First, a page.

Prices, as always, varied from as little as £50 guineas to the overall champion being sold for over £800 guineas.
Apart from the Annual Dinner, held in January, this is the only time I see a lot of the Teeswater members, so it's good to put names and faces to the voice on the end of the phone.
If you click on the link below, it should take you to the photos I took of the show.
I've done some dyeing of a wool that has some stellina sparkle in it. I think you can just see it in the picture
To be honest, once the wool is dyed, the sparkle seems to disappear, so I don't think I will bother too much with it again.
At the end of September our friends Freyalyn and Mark came to stay, along with Lunil, Bill and Jasper. As it was high tide at Runswick Bay when they arrived, we went off to pick some sloes.
This was our half the haul of sloes of around 7lbs, which are now in the freezer so they will be easier to make Sloe Vodka with. Not sure what Freyalyn and Mark were doing with their half of the haul. Though Mark was muttering something about going down to Aldi for some cheap gin.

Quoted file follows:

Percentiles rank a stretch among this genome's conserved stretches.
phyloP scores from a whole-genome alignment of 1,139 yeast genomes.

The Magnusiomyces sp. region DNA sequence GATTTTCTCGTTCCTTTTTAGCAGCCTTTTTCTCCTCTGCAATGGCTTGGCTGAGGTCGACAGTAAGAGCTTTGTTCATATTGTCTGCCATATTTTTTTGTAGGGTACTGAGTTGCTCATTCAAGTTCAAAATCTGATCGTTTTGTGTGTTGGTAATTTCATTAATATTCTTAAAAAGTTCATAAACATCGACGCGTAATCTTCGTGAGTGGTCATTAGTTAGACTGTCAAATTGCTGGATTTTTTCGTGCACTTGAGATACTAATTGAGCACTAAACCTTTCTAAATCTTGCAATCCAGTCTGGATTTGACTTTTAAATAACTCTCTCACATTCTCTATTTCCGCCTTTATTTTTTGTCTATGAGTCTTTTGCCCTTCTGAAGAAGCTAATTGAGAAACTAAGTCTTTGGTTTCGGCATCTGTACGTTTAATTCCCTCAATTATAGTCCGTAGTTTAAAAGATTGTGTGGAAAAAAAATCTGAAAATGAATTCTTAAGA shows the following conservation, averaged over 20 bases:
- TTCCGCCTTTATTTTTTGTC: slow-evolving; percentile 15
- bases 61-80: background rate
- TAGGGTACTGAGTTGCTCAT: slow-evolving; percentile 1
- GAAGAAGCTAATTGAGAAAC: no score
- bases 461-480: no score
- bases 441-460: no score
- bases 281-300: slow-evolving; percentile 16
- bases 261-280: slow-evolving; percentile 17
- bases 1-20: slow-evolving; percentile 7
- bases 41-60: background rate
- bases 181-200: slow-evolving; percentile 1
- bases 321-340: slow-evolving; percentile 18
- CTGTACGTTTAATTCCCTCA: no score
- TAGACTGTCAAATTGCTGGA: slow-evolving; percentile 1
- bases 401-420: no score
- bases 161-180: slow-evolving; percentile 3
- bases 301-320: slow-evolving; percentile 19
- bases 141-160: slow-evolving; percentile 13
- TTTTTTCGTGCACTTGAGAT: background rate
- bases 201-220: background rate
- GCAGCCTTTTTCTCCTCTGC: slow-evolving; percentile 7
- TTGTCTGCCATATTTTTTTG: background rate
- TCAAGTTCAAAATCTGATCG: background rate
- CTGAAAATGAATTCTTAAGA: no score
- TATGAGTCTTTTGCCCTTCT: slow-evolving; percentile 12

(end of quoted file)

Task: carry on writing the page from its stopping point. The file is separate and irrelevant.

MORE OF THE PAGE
The walk with the dogs at Runswick Bay on the Saturday afternoon, was not a long one. But low tide on the Sunday morning was around 9am, so after our usual breakfast of sausage patties, bacon, eggs and toast we had a good long walk along the beech.
We picked up some limpet shells that had holes in the top to use as Dis' to create narrow rovings for spinning. Not sure how effective mine will be but I will give them a try as I have a good selection of hole sizes, as you can see from the photo.
Yesterday I was at Saltburn Farmers Market, which thanks to the rugby world cup, was a little slow to get started. But once everyone arrived sales certainly picked up. That was until the rain and a busker with a squeeze box, who, not only played badly, but also so loudly you could hardly hear yourself think. I decided to pack away around 1.30 as my wool was starting to get damp.